My wife is in hospital recovering from a Whipple procedure surgery on the 24th June 2023..
She was diagnosed very early and fortunately the Surgeon was able to access the pancreatic growth and remove it without interference of too many blood vessels.
It seems the Lymph glands were not all, affected, so all of these factors are a very good indicator to a better recovery than many.
I am looking for ways to support her in every way possible.
Has anyone have advice for me.
Hi Grahame, that’s very good news about your wife. Hope she will be home soon. My wonderful husband was my carer during chemo treatment. He did so much for me. Cooking, cleaning etc. But it was his emotional support that was so good too. Just give your wife whatever she needs and maybe ask her what she wants you to do. Love to you both 🙏💕 Linda G
As Linda writes emotional support from you,and family is important.
It may take awhile to get used to post Whipple diet for her,all the best with her treatments and recovery.
Thanks friends for the replies,
Chris had difficulties this last week as she was initially discharged from the Townsville Mater but that did not last 24hrs as she brought up black blood?
Being 3.30am in the wee hours of the Friday morning she was taken by the ambos to Townsville University hospital. A CT scan proved there was no internal bleeding but a blocked something?
She has had a week of trying different foods and keeping them down and not sicking up and only found her appetite in the last day.
Doctors now seem happy with her eating and blood, bowel and bladder functions so we are hoping for tomorrow or Friday as a discharge day.
She will have to stay here in Townsville until next Tuesday as that's the day the consultant surgeon can see her and clear her to travel home.
I am asking the medicos to clear her to fly home as a six hour car trip down the goat track called the Bruce Highway to Mackay would not be good for someone who has just had a Whipple surgery .
I find the days very long as I visit twice a day as well as do our washing and shop for food and such,
Add replying to friends and relative enquiries there's not much left out of long day.
It has been a big steep learning curve for me.
Thanks for reading this,
Whipple is a very trying surgery,I found just taking one day at a time helped ,finding what foods you can eat is trial and error ,banana smoothie in hospital sustagon with milk,also scrambled egg was ok,we all recover at a different pace,glad the dark blood wasn’t more sinister,keep an eye on the colour of bowel motions for a few weeks,a stool softener is recommended.
I can see why you want to fly your wife home,good luck with the surgeons ok with that I can’t imagine travelling on a rough track so soon after surgery,It is a learning curve with all of your thoughts,and actions,very difficult to see your loved one going through this.It will get easier as time passes for your wife.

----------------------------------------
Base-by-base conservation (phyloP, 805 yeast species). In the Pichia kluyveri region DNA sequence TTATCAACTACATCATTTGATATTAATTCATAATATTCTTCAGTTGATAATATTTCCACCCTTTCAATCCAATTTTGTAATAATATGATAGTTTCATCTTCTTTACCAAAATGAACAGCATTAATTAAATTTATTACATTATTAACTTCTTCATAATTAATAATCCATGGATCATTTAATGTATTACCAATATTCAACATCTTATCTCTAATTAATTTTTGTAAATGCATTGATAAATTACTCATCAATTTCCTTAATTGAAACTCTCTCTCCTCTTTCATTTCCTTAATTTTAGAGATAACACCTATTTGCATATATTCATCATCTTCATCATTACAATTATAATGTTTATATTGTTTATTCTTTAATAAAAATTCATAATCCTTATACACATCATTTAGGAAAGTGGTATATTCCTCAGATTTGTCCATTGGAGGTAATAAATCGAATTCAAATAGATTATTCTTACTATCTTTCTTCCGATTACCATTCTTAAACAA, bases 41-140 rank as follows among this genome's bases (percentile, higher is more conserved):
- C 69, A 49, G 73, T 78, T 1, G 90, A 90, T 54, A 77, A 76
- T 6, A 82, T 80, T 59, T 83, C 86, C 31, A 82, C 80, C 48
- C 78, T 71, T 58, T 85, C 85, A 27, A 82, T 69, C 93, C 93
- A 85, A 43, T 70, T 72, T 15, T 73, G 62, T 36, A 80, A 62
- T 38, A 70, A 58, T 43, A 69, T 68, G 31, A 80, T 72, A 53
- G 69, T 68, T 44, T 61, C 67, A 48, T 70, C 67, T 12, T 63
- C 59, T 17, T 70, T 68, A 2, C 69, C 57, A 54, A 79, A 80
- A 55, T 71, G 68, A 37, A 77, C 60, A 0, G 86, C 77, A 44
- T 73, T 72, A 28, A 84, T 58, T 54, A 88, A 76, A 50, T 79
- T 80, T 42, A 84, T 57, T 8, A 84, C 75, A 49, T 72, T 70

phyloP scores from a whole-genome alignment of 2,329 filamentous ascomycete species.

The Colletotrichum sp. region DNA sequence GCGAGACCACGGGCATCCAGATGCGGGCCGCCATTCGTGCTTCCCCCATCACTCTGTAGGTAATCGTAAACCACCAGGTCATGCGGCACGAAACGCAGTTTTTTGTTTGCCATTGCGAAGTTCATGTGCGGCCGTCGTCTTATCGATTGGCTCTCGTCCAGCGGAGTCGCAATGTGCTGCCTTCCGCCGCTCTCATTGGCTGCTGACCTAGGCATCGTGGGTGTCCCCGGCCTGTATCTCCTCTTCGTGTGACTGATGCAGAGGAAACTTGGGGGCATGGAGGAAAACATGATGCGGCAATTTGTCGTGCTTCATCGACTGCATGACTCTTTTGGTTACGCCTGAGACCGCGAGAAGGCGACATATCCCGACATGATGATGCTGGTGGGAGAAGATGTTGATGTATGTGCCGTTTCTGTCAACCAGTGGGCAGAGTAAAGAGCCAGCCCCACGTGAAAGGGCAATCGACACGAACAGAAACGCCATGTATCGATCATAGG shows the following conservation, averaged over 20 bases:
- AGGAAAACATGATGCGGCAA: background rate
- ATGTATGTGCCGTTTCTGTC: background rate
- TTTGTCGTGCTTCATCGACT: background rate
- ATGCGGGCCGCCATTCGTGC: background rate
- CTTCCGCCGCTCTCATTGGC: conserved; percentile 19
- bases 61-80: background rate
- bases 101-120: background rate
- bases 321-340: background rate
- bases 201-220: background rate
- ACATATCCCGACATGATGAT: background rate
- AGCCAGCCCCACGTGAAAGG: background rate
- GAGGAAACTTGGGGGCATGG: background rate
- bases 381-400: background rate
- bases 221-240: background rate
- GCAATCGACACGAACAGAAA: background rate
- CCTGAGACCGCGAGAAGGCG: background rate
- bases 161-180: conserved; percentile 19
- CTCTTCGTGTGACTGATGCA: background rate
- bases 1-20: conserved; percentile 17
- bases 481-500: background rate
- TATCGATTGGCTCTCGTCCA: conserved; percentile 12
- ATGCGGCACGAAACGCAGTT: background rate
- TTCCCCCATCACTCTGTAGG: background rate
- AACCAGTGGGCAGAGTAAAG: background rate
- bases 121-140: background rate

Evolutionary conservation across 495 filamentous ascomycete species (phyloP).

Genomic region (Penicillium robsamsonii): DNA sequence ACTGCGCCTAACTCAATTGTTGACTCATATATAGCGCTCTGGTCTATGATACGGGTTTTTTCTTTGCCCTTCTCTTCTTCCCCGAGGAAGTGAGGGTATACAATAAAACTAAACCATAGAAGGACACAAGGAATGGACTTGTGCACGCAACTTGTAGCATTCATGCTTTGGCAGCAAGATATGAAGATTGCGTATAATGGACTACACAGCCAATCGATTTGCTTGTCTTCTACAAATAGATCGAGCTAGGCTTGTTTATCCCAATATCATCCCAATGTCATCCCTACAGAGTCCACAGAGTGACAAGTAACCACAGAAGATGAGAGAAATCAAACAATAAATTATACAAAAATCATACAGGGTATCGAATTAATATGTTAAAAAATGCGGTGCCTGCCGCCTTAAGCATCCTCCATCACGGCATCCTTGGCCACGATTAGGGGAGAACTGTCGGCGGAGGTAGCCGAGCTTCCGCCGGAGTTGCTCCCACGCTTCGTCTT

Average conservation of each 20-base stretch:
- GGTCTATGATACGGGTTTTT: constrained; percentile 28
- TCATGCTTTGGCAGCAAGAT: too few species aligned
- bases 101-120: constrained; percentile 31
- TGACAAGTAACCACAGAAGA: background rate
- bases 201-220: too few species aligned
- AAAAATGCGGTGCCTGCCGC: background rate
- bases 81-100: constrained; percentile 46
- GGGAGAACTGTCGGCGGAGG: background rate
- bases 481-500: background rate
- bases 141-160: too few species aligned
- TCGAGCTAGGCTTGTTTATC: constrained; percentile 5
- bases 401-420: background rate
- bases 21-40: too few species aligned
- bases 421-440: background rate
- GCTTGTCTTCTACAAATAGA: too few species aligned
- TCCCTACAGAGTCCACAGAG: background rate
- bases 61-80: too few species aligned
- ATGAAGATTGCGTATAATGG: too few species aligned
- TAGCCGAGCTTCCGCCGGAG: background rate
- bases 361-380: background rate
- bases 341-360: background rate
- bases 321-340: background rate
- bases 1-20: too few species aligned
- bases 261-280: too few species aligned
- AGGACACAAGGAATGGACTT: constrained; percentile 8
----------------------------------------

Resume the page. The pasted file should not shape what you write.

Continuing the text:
We will have been home 2 weeks next Wednesday. Being comfortable in her own home is a big thing towards gaining a recovery.
It was very tedious in getting Chris through her diet,if you could call it that.A sparrow could starve on the minuscule amount of food she consumes.
She has started well on Protein drinks and has progressed to mainstream diet foods but only in tiny amounts and eats 5 or 6 times a day.
She is using Creon a drug that makes enzymes
She still has a drain bag but the the residue is becoming smaller day by day.
My god the replacement bags can be pricey from the chemist, They want $130 for a box of thirty.
My daughter -the nurse- rang the oncology people at the base hospital and was supplied a with couple.
Chris is feeling strong enough to prepare a meal, throw clothes in the wash and today even drove our car. She tires quickly though, but everyday there are new milestones she achieves.
Fingers crossed that she can maintain the daily improvements.
Regards to all
That is wonderful news well done,yes fingers crossed ,she is doing all the right things on helping her recovery by moving and doing,Creon seems to be a standard part of recovery .
As time passes she will get less fatigue. Best wishes on her recovery
Hi Grahame, so wonderful to have such a good update from you about your wife. She is doing really well. I remember those things like doing the washing or cooking were such achievements to start with. It sounds like you have been through the worst of it and it will just slowly get back to almost normal. Take care🙏💕. LindaG
Chris sees Oncology at the base hospital today which is basically an information and instruction session pre actual hemo stage.
Next week she starts chemo proper and is to be fitted with a ( pick line?). Anyway that's what is sounds like to this part deaf old bugger. Something like a glorified semi permanent canula, just a means to deliver the chemo to her body.
The Oncology people are saying the first and second sessions will be the ones that tell.
If Chris gets through these initial sessions without too much reaction it will only get better from then on, I understand. Her regimen is every fortnight for six months.
Also we have had contact with the MY Aged Care people.
Previously I saw that being for old people but reality is being slated home to me,.
I am now, old people.
In truth, I really dislike being dependent on anyone and that is the most difficult part for me.
Good luck with the chemo,
it is hard to realise sometimes we need a hand,and after a life of independence ,that decision is difficult, but I learned that if the boot was on the other foot you would be there for others.
We all need support during illnesses and can’t be too proud to ask of others.
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